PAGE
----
Australia to boost Off-Earth mining capabilities
Space exploration and mining forum to be held in Sydney will bring together key industries to combine strengths and expertise to develop strategic capabilities in advancing Australia in the emerging field of Off-Earth Mining.
A key number of representatives from industries such as research, law, finance, economics, and the government will join local and international space and mining experts to discuss the strategic ambitions and positioning of Australia in the upcoming Off-Earth Mining boom said to be worth USD$1 Trillion by the year 2030. The forum will be hosted by the Australian Centre for Space Engineering Research (ACSER) and the University of NSW’s School of Minerals and energy.
Off-Earth Mining has been flagged as an opportunity to develop Australia’s space and space supply chain resources in both the Australian Space Agency and CSIRO future space roadmaps.
“Australia leads the world in mining methodology and technologies and has deep expertise in many other areas critical to space exploration. Our large landmass and location in the southern hemisphere also gives us a strategic advantage,” said Director of ACSER, UNSW Professor Andrew Dempster
“We need to exploit these strengths and take the lead, or miss out on an enormous opportunity for our country’s future.”
Joining Professor Dempster in speaking at the conference is his co-chair for the event, Professor Serkan Saydam; General Manager of Fugro (a remote robotics manufacturer), Sam Forbes; and co-founder of Space IL, Kfir Damari, who ran the world's first privately funded spacecraft mission to the moon.
What is Off-Earth Mining?
The term ‘Off-Earth Mining’ refers to the exploration and exploitation of minerals and resources on objects and bodies outside of Earth and within the solar system. This can include asteroids, comets, moons (such as our Moon) and other planetary bodies like Mars.
The practice was once considered science fiction, but with the advancement of robotics combined with the rapid commercialisation of access to space – that fiction is fast becoming a reality.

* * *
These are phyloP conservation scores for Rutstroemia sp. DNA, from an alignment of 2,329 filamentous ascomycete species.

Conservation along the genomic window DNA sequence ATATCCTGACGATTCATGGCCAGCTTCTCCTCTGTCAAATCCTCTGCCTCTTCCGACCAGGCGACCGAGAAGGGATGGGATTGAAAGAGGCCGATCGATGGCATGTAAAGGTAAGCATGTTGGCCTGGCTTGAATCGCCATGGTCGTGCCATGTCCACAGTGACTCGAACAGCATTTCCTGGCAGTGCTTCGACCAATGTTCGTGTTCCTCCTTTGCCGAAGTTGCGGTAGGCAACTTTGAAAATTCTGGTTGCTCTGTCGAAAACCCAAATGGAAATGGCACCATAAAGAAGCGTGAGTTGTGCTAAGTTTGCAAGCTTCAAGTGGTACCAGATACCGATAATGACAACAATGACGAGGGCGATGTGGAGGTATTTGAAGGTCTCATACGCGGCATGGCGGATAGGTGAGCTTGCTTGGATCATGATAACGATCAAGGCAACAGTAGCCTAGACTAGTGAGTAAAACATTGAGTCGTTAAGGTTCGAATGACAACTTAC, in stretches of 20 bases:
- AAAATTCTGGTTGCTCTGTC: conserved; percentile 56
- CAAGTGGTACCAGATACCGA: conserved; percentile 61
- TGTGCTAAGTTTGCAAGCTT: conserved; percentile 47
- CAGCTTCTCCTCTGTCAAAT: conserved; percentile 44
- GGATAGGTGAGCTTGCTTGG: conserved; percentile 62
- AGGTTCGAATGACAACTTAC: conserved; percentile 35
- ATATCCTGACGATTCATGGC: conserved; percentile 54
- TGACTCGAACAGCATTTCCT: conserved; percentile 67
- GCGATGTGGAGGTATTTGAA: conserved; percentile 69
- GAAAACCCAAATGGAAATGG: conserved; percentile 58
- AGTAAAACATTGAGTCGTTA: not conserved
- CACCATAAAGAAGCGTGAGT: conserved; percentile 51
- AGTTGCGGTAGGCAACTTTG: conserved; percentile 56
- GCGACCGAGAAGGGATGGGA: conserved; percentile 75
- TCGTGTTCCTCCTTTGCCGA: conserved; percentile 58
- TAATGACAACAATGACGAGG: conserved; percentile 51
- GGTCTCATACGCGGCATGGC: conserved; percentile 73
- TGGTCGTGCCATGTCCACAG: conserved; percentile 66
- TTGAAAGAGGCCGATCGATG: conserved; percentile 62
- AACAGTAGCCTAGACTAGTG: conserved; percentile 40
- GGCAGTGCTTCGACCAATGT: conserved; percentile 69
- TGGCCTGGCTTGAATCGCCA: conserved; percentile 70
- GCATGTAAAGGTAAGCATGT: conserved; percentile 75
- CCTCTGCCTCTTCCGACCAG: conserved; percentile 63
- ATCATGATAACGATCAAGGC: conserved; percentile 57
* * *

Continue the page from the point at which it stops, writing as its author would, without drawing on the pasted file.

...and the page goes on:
In September 2019, a paper detailing a number of different Off-Earth Mining techniques was presented in the journal Science Direct, highlighting ice mining scenarios through an opportunity cost approach.
One key area of interest is the Moon’s south pole – a target location for NASA’s Artemis return to the Moon program. The location is of importance as large volumes of water, frozen within the craters, is available. Made from hydrogen and oxygen, water can be extracted to form fuel and breathing air. This would reduce the costs and challenges associated with going back to the Moon, as fuel and oxygen could be mined rather than transported from Earth (which would increase costs beyond any benefits).
Opportunities for Australia
Given Australia is a world leader in mining, and robotic mining operations the forum aims to bring the knowledge from the resources and energy ministry into the Australian space industry to exploit opportunities as the Off-Earth Mining industry gains global traction.
“If we are serious about Australia sharing the potential benefits of the new space economy and space resources, then we must look at making space ventures commercially viable and environmentally sustainable,” Professor Dempster said.
“Many Australians rely on satellite communications for connectivity; transportation and logistics companies use positioning technologies to track their fleets, and mining and resource industries use satellite imagery for exploration,” Said Professor Saydam.
Professor Dempster said: “We want to bring everyone together to expand the space community, to get everyone talking to each other and focus our efforts, to move the Australian space industry forward.”
There are still a large number of legal, regulatory and technical challenges that present when considering Off-Earth Mining (e.g. how will drill parts behave in the temperature extremities of space whilst exploiting ore). These challenges are being met with innovation and paired with the rapid escalation of both robotics and the commercialisation of space both in Australia and overseas.